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COVID Impact on Women Workforce

  • IASbaba
  • July 17, 2021
  • 0
UPSC Articles
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ECONOMY/ GOVERNANCE/ WOMEN

Topic:

  • GS-2: Women Empowerment
  • GS-2: Government policies and interventions for development in various sectors and issues arising out of their design and implementation.

COVID Impact on Women Workforce

Context: COVID-19 Pandemic has severely exacerbated existing gendered barriers, widened India’s gender gap in the workforce, and affected (overwhelmingly female) caregivers and frontline workers.

Recent Survey Findings of Impact of Pandemic on Women

  • Economic Impact: Women made up just 24% of those working before the pandemic, yet accounted for 28% of all those who lost their jobs. Women also constitute 43% of those who are yet to recover their paid work. 
  • Impact on food intake: Due to low income, more than one in ten women limited their food intake or ran out of food in the week they were surveyed.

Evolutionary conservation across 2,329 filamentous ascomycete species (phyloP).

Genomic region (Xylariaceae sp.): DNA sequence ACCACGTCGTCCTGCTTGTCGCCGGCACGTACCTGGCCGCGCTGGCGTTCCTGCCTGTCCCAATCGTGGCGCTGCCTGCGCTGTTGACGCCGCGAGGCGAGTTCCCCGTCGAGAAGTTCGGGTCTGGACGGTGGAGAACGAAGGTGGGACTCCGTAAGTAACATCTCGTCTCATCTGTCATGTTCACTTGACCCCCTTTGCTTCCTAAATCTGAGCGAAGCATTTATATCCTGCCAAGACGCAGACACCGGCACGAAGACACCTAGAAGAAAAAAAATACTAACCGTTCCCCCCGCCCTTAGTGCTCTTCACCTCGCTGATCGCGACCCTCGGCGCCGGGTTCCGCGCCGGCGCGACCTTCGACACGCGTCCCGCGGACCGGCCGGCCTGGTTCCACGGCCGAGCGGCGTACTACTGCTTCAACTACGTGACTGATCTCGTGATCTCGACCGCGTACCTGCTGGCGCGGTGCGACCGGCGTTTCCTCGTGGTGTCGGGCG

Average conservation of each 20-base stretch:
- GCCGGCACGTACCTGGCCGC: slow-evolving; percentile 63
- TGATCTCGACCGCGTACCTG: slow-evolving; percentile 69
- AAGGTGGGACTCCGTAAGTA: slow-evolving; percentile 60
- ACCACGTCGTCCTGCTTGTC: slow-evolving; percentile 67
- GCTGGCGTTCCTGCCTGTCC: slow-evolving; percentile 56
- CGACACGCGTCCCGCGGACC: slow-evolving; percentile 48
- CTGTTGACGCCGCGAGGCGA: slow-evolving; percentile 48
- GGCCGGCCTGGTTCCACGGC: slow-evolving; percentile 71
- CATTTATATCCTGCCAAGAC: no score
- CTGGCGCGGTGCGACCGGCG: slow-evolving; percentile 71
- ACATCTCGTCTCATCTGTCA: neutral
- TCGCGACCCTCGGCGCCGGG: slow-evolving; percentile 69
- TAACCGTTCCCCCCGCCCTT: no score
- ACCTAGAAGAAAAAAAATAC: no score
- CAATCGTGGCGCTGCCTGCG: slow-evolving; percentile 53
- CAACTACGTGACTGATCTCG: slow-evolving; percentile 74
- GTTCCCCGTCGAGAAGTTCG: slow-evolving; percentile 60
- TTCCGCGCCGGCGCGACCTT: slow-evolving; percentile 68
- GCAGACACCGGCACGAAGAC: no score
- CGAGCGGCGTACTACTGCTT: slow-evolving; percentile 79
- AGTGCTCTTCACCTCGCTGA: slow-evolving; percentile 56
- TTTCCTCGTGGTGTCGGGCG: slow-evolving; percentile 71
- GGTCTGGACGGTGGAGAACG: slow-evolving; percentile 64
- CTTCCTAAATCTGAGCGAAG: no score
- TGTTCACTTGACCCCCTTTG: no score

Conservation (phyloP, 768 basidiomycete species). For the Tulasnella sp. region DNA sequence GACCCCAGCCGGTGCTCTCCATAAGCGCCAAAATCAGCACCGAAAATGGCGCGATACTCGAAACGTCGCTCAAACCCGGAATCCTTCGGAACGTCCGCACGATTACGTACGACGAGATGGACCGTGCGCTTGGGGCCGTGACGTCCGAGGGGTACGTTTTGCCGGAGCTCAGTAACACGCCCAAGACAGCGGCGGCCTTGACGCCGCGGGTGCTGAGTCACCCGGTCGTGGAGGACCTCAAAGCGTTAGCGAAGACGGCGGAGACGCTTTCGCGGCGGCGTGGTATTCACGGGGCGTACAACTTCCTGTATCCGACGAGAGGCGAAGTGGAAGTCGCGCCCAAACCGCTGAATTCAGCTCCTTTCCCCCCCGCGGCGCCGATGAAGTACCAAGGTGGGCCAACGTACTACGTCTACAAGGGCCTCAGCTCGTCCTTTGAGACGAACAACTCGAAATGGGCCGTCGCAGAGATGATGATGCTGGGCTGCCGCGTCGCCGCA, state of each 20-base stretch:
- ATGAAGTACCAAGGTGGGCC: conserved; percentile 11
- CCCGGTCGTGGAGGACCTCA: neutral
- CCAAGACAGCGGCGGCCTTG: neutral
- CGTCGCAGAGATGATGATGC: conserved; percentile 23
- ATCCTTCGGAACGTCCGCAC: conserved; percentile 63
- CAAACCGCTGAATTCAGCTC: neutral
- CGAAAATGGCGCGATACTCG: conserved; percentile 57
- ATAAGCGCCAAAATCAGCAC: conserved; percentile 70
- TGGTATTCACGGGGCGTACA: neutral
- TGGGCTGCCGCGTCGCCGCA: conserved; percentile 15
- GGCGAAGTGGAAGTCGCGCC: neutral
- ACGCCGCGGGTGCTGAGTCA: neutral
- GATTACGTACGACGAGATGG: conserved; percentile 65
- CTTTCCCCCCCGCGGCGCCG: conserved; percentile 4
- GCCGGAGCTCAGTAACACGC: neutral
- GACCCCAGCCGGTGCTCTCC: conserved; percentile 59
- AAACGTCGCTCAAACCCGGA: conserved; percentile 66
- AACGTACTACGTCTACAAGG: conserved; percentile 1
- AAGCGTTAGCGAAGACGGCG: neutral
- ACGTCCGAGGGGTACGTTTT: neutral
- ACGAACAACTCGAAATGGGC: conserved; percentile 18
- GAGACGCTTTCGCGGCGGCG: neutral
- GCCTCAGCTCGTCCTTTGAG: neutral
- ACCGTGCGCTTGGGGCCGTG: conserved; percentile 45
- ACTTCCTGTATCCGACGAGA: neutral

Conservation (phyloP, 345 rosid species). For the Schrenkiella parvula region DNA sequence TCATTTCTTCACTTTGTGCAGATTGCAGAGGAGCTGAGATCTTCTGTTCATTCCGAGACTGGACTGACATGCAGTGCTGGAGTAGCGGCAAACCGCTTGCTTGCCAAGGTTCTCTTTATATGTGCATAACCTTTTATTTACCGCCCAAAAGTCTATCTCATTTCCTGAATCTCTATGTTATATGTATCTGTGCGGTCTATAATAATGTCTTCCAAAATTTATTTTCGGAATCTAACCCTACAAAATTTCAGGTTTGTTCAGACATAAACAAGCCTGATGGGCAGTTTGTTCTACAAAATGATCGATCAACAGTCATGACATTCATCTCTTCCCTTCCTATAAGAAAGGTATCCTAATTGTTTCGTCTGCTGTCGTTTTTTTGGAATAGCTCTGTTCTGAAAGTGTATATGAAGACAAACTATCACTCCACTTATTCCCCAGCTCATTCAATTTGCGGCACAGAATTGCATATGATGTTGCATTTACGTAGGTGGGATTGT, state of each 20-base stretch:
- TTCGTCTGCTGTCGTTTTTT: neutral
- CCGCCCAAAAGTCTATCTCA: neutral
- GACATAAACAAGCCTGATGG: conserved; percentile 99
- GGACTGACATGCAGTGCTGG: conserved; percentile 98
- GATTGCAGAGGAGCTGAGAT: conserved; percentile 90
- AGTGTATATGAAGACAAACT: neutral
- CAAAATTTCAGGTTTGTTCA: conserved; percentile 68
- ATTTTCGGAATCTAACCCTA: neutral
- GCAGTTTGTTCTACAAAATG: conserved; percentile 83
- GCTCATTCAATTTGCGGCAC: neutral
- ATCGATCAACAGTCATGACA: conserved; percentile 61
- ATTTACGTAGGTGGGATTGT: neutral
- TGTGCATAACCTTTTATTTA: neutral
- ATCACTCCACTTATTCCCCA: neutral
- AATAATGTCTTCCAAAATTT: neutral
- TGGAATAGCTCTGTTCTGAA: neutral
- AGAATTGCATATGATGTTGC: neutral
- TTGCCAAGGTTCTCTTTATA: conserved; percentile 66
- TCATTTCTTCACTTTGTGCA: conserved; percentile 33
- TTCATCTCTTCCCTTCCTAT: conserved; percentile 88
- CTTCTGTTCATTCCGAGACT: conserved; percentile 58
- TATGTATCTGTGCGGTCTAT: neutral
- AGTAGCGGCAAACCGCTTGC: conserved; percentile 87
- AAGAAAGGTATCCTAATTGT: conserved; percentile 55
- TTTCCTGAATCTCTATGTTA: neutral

• Impact on Health: About 16% of women had to stop using menstrual pads, and more than one in three married women were unable to access contraceptives.
  • Increased Unpaid work: Indian women already do almost three times more unpaid work than Indian men (nearly 6.5 hours a day). During Pandemic, there is 47% increase in unpaid labour for women, and a 41% increase in unpaid care work for women.
  • Government Support: One in three women said that government welfare schemes and SHGs had played an important role in helping them navigate the pandemic, comparable to the commonly cited family support. 
    • Mahatma Gandhi National Rural Employment Guarantee Scheme (MGNREGS), the Pradhan Mantri Jan Dhan Yojana, and the public distribution system (PDS) supported 12 million, 100 million, and 180 million women respectively during the crisis. 

While the government’s role in entitlements has been invaluable to women, there is a need for broader conversations around universalising, deepening, and extending them support. 

Following are three proposals

  • Bundling free menstrual hygiene products with PDS would relax women’s dependence on income for these essentials.
  • Launching drives to enlist women on MGNREGS job cards and increase the total number of person-days to meet women’s demand for job opportunities.
  • Focusing on the inclusion of single, divorced/separated women in the One Nation One Ration Card rollout, and building social assistance programmes for informal workers, specifically domestic workers and casual labourers

Connecting the dots:

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